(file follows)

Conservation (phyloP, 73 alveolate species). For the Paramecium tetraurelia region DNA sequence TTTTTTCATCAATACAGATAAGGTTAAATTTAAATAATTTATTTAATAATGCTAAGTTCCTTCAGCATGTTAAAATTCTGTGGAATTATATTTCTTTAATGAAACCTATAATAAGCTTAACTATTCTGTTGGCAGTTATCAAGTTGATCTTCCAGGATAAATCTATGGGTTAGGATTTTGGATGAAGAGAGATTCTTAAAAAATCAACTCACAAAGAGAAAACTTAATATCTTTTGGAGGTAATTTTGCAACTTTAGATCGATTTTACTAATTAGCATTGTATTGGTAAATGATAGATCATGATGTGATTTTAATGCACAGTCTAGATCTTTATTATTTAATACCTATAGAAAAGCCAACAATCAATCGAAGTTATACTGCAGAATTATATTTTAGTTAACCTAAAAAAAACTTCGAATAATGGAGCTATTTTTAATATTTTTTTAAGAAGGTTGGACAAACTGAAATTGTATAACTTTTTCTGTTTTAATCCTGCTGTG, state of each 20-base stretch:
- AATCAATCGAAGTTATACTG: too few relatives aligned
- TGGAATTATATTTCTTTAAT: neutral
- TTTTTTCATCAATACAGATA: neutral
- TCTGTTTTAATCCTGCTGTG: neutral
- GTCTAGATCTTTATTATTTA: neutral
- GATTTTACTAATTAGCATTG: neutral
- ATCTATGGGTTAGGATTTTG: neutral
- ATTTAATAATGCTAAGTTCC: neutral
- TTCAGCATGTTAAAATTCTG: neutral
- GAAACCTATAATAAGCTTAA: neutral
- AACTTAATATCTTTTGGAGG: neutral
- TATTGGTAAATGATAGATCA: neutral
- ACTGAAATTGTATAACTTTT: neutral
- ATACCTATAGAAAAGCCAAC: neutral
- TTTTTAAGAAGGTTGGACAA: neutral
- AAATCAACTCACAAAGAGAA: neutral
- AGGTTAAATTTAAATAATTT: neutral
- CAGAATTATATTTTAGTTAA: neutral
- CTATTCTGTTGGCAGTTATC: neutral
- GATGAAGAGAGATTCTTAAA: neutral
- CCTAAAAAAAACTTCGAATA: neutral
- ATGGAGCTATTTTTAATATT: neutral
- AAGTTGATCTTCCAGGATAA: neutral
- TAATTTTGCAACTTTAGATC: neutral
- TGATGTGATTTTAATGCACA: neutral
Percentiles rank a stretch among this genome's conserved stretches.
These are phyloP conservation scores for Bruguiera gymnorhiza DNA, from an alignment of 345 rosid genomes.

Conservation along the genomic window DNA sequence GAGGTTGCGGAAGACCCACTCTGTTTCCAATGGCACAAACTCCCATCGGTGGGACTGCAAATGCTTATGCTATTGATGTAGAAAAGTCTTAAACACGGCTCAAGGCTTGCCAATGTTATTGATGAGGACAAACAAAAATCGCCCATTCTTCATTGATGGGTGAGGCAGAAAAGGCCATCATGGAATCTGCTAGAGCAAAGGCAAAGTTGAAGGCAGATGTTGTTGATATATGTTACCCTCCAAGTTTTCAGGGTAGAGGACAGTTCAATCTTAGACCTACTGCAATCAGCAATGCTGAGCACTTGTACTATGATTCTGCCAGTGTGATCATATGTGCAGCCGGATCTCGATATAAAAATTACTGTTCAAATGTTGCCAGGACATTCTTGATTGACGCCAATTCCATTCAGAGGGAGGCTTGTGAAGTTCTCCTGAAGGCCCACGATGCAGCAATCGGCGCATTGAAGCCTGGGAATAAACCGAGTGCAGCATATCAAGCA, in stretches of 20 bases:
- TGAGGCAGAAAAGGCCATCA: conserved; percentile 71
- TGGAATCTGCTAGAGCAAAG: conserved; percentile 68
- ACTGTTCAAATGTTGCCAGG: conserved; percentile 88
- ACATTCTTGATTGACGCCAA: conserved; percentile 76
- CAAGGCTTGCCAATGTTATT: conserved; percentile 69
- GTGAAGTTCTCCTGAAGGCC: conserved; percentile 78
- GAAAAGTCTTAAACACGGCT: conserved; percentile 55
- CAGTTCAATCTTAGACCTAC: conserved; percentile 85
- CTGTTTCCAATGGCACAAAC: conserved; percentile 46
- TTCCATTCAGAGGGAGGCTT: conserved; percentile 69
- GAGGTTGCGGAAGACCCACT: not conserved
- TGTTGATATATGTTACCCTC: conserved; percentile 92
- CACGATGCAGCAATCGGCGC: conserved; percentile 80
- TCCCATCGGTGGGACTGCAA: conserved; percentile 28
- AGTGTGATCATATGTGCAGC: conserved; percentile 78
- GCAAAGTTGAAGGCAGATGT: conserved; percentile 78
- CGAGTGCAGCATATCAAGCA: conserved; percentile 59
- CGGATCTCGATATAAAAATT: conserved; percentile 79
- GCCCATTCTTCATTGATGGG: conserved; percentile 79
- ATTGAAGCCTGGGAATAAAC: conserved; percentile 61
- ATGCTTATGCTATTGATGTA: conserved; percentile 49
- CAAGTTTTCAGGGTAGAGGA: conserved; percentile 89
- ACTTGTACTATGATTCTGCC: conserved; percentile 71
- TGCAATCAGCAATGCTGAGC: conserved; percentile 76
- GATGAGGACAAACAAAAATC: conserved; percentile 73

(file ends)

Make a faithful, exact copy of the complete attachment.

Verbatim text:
Conservation (phyloP, 73 alveolate species). For the Paramecium tetraurelia region DNA sequence TTTTTTCATCAATACAGATAAGGTTAAATTTAAATAATTTATTTAATAATGCTAAGTTCCTTCAGCATGTTAAAATTCTGTGGAATTATATTTCTTTAATGAAACCTATAATAAGCTTAACTATTCTGTTGGCAGTTATCAAGTTGATCTTCCAGGATAAATCTATGGGTTAGGATTTTGGATGAAGAGAGATTCTTAAAAAATCAACTCACAAAGAGAAAACTTAATATCTTTTGGAGGTAATTTTGCAACTTTAGATCGATTTTACTAATTAGCATTGTATTGGTAAATGATAGATCATGATGTGATTTTAATGCACAGTCTAGATCTTTATTATTTAATACCTATAGAAAAGCCAACAATCAATCGAAGTTATACTGCAGAATTATATTTTAGTTAACCTAAAAAAAACTTCGAATAATGGAGCTATTTTTAATATTTTTTTAAGAAGGTTGGACAAACTGAAATTGTATAACTTTTTCTGTTTTAATCCTGCTGTG, state of each 20-base stretch:
- AATCAATCGAAGTTATACTG: too few relatives aligned
- TGGAATTATATTTCTTTAAT: neutral
- TTTTTTCATCAATACAGATA: neutral
- TCTGTTTTAATCCTGCTGTG: neutral
- GTCTAGATCTTTATTATTTA: neutral
- GATTTTACTAATTAGCATTG: neutral
- ATCTATGGGTTAGGATTTTG: neutral
- ATTTAATAATGCTAAGTTCC: neutral
- TTCAGCATGTTAAAATTCTG: neutral
- GAAACCTATAATAAGCTTAA: neutral
- AACTTAATATCTTTTGGAGG: neutral
- TATTGGTAAATGATAGATCA: neutral
- ACTGAAATTGTATAACTTTT: neutral
- ATACCTATAGAAAAGCCAAC: neutral
- TTTTTAAGAAGGTTGGACAA: neutral
- AAATCAACTCACAAAGAGAA: neutral
- AGGTTAAATTTAAATAATTT: neutral
- CAGAATTATATTTTAGTTAA: neutral
- CTATTCTGTTGGCAGTTATC: neutral
- GATGAAGAGAGATTCTTAAA: neutral
- CCTAAAAAAAACTTCGAATA: neutral
- ATGGAGCTATTTTTAATATT: neutral
- AAGTTGATCTTCCAGGATAA: neutral
- TAATTTTGCAACTTTAGATC: neutral
- TGATGTGATTTTAATGCACA: neutral
Percentiles rank a stretch among this genome's conserved stretches.
These are phyloP conservation scores for Bruguiera gymnorhiza DNA, from an alignment of 345 rosid genomes.

Conservation along the genomic window DNA sequence GAGGTTGCGGAAGACCCACTCTGTTTCCAATGGCACAAACTCCCATCGGTGGGACTGCAAATGCTTATGCTATTGATGTAGAAAAGTCTTAAACACGGCTCAAGGCTTGCCAATGTTATTGATGAGGACAAACAAAAATCGCCCATTCTTCATTGATGGGTGAGGCAGAAAAGGCCATCATGGAATCTGCTAGAGCAAAGGCAAAGTTGAAGGCAGATGTTGTTGATATATGTTACCCTCCAAGTTTTCAGGGTAGAGGACAGTTCAATCTTAGACCTACTGCAATCAGCAATGCTGAGCACTTGTACTATGATTCTGCCAGTGTGATCATATGTGCAGCCGGATCTCGATATAAAAATTACTGTTCAAATGTTGCCAGGACATTCTTGATTGACGCCAATTCCATTCAGAGGGAGGCTTGTGAAGTTCTCCTGAAGGCCCACGATGCAGCAATCGGCGCATTGAAGCCTGGGAATAAACCGAGTGCAGCATATCAAGCA, in stretches of 20 bases:
- TGAGGCAGAAAAGGCCATCA: conserved; percentile 71
- TGGAATCTGCTAGAGCAAAG: conserved; percentile 68
- ACTGTTCAAATGTTGCCAGG: conserved; percentile 88
- ACATTCTTGATTGACGCCAA: conserved; percentile 76
- CAAGGCTTGCCAATGTTATT: conserved; percentile 69
- GTGAAGTTCTCCTGAAGGCC: conserved; percentile 78
- GAAAAGTCTTAAACACGGCT: conserved; percentile 55
- CAGTTCAATCTTAGACCTAC: conserved; percentile 85
- CTGTTTCCAATGGCACAAAC: conserved; percentile 46
- TTCCATTCAGAGGGAGGCTT: conserved; percentile 69
- GAGGTTGCGGAAGACCCACT: not conserved
- TGTTGATATATGTTACCCTC: conserved; percentile 92
- CACGATGCAGCAATCGGCGC: conserved; percentile 80
- TCCCATCGGTGGGACTGCAA: conserved; percentile 28
- AGTGTGATCATATGTGCAGC: conserved; percentile 78
- GCAAAGTTGAAGGCAGATGT: conserved; percentile 78
- CGAGTGCAGCATATCAAGCA: conserved; percentile 59
- CGGATCTCGATATAAAAATT: conserved; percentile 79
- GCCCATTCTTCATTGATGGG: conserved; percentile 79
- ATTGAAGCCTGGGAATAAAC: conserved; percentile 61
- ATGCTTATGCTATTGATGTA: conserved; percentile 49
- CAAGTTTTCAGGGTAGAGGA: conserved; percentile 89
- ACTTGTACTATGATTCTGCC: conserved; percentile 71
- TGCAATCAGCAATGCTGAGC: conserved; percentile 76
- GATGAGGACAAACAAAAATC: conserved; percentile 73